In 1999, the Board of Directors of the United Church Board for Homeland Ministries committed $500,000 to create the William R. Johnson Scholarship Fund for openly lesbian, gay, bisexual and transgender UCC seminarians studying to be parish ministers. Beginning in 2001, an average of 8 to 10 scholarships have been awarded annually from the endowment income, which has grown with additional contributions to more than $1 million. When the UCC national setting was reorganized beginning in 2000, Bill became Executive for Health and Wholeness Advocacy and Minister for HIV/AIDS and Gay, Lesbian, Bisexual & Transgender Concerns in Wider Church Ministries (WCM) of the UCC.
In January 2002, Bill was called to serve as Executive Associate to the Executive Minister of Wider Church Ministries (WCM), serving two WCM executives in three years, Dale Bishop and Olivia Masih White, and overseeing a 28-person staff.
Bill served on the founding National Advisory Board of the Center for Lesbian and Gay Studies in Religion and Ministry at the Pacific School of Religion. He also served on the founding national Advisory Committee of the LGBT Religious Archives Network. He founded and serves as coordinator for Elmhurst College Gay and Lesbian Alumni. In 1992, he received the Elmhurst College Alumni Merit Award and was the subject of a profile in the Elmhurst College magazine, Prospect, in the summer of 2010. On National Coming Out Day in 2011, the college named its annual LGBT lecture in his honor, the William R. Johnson Intercultural Lecture.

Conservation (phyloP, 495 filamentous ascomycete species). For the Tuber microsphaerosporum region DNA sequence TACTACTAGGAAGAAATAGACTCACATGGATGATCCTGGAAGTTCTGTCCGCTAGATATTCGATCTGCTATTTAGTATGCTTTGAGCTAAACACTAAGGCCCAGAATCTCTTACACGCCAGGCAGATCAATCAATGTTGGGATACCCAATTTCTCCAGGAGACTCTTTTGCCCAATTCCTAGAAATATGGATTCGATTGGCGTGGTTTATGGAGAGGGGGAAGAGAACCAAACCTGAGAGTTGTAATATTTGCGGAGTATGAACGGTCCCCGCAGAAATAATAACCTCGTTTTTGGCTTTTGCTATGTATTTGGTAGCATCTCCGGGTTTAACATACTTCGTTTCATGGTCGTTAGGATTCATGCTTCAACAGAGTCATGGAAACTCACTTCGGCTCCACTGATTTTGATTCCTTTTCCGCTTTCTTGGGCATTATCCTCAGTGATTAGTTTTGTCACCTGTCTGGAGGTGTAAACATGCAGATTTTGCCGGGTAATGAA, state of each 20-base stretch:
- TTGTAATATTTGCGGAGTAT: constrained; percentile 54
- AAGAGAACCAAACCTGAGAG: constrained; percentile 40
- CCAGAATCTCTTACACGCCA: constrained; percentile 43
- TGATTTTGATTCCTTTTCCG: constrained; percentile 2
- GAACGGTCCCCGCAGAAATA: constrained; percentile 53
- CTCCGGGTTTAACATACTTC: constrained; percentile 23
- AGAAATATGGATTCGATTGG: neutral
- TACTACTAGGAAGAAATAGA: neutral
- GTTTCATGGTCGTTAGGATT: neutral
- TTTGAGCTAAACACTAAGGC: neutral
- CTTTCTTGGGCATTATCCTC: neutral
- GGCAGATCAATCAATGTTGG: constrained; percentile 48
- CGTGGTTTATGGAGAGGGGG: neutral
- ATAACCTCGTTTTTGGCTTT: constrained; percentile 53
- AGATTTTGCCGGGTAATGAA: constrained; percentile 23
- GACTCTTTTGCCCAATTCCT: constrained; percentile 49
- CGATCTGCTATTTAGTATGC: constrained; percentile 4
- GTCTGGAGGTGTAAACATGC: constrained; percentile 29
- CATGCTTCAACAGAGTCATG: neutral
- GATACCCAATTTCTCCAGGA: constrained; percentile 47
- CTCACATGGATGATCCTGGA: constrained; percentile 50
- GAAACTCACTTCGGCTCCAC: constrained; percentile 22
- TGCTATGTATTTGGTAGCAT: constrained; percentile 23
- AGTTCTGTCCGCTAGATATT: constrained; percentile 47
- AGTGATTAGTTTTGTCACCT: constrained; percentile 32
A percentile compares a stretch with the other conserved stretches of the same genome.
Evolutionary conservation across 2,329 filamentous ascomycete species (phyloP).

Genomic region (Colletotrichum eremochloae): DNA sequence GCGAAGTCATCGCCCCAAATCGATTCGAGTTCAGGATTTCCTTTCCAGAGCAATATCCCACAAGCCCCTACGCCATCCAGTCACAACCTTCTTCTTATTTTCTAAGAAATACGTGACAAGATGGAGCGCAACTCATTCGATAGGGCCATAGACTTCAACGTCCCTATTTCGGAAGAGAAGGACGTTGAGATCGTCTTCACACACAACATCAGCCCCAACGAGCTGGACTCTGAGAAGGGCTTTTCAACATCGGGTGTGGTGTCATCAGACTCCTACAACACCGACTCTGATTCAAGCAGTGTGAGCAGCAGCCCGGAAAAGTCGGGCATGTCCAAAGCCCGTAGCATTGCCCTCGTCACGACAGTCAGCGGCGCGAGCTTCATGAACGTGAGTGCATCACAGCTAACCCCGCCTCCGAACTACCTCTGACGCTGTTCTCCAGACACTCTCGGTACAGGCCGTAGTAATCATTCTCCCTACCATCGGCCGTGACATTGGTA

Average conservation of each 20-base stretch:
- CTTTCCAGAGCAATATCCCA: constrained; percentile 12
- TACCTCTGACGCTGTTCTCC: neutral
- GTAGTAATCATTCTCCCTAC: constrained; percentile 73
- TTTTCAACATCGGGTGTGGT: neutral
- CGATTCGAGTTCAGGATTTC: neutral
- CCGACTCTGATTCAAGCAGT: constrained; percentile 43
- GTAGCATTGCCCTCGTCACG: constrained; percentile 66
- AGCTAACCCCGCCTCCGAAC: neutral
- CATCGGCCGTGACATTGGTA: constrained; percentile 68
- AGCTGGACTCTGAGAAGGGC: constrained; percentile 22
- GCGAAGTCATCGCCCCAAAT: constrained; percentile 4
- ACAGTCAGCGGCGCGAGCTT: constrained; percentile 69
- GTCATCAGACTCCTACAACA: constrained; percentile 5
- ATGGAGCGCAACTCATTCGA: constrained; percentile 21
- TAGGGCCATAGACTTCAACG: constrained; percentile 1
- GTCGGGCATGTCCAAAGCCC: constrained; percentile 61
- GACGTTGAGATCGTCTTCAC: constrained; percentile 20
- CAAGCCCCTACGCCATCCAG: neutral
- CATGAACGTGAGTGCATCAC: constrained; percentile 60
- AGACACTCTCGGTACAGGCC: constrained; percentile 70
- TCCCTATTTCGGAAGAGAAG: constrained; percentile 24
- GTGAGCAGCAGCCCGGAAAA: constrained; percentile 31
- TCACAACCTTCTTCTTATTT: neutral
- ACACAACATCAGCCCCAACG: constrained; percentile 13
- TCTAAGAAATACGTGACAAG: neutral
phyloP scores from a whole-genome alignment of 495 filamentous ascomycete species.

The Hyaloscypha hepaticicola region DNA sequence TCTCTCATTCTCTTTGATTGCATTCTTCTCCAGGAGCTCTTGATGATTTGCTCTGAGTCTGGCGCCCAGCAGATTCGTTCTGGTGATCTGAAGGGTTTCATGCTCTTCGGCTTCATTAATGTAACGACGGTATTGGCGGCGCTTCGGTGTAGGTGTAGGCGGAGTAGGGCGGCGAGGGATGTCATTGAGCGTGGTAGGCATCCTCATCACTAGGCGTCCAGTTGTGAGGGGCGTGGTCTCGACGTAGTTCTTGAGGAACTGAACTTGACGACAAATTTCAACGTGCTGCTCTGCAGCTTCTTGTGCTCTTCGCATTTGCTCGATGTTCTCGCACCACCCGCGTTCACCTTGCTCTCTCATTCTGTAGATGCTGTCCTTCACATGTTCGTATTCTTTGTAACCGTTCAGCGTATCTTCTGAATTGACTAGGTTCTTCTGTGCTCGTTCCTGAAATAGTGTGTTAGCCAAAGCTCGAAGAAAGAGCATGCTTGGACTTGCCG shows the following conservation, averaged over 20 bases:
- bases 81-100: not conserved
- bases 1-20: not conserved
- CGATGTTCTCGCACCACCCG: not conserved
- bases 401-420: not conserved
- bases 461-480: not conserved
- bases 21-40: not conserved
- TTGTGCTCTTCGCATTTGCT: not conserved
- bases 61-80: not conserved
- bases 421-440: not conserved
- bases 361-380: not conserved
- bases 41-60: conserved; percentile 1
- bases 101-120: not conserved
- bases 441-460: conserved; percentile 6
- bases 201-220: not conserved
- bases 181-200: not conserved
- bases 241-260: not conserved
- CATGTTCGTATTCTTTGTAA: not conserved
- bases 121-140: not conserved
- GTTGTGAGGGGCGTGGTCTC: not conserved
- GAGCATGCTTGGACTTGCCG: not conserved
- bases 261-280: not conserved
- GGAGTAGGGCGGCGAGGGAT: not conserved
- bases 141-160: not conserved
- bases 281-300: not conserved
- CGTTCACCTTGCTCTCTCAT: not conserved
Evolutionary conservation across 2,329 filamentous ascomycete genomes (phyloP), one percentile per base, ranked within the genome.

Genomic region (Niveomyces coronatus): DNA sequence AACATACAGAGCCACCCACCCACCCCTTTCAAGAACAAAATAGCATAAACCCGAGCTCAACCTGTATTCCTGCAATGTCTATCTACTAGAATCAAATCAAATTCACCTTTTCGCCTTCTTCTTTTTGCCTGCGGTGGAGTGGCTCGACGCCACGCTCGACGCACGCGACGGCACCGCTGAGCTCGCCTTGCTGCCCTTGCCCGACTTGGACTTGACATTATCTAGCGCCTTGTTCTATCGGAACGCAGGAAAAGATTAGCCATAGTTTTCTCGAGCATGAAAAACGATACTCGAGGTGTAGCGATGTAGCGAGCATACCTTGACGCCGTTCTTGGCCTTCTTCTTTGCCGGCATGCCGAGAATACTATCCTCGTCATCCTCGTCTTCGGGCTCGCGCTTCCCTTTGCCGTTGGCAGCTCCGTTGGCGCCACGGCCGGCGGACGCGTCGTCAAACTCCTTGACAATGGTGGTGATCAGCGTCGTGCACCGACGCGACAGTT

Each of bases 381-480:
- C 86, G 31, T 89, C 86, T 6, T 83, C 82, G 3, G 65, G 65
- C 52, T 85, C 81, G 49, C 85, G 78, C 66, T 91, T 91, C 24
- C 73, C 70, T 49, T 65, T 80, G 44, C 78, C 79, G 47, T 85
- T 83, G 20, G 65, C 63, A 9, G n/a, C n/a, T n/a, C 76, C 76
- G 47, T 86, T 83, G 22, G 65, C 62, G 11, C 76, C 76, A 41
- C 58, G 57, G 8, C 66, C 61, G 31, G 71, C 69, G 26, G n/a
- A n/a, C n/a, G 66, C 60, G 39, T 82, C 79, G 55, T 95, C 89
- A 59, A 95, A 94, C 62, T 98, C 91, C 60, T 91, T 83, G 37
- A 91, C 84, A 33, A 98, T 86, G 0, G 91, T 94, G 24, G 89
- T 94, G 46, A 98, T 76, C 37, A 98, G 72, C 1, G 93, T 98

In January 2005, Johnson was called to serve as Vice President for Member Relations with the UCC Council for Health and Human Service Ministries (CHHSM), an association of 80 UCC-related corporations operating more than 360 facilities and programs. CHHSM members provide primary and acute health care services, services to persons with disabilities, services to children, youth and families, and services to the aging. In 2010, his title was changed to Vice President as he assumed new responsibilities. Bill served in that position until April 1, 2013.
In July 2012, the Cathedral of Hope UCC in Dallas, TX presented Bill with its annual Hero of Hope Award, in recognition of a lifetime of service to the LGBT and ecumenical communities. In the fall of 2012 his ordination robe and stole were featured in an exhibit curated by Brian McNaught at the Stonewall National Museum & Archives in Fort Lauderdale, FL. His ordination robe and stole are in the museum's permanent collection of LGBT artifacts.
Bill Johnson retired from active ministry on July 1, 2013 at the 29th UCC General Synod in Long Beach, CA, having served in ministry for 41 years. In New York City, Bill was a member of The Riverside Church and, later, of Judson Memorial Church. After moving to Cleveland, OH in 1991, he was a founding member of Liberation UCC in 1993, where he sang in the church choir and served in a variety of roles over 19 years, including treasurer and moderator of the congregation. In October 2012, Bill moved to Pilgrim Place, a not-for-profit continuing care retirement community in Claremont, California, founded in 1915. He is a member of Claremont UCC, an open and affirming church.
(This biographical statement provided by William R. Johnson.)
Biography Date: November, 2002
“We were in the Belmont UCC in the days after Bill's ordination was voted in the San Carlos UCC down the road. The very folks who had to vote NO on him were able to vote NO on me but it was among a very tiny number, 4-6 votes from our whole church. I know how much people have grown, come to love and understand the ONA process and the LGBT folks who serve and are members in these two congregations. Bill was the inspiration for us to keep AIDS ministries at the larger church level with vision and mission. Generally, he is just a good, genuine, fun-loving guy whom we have appreciated for decades!”
– as remembered by Rev. Wendy Taylor on November 9, 2014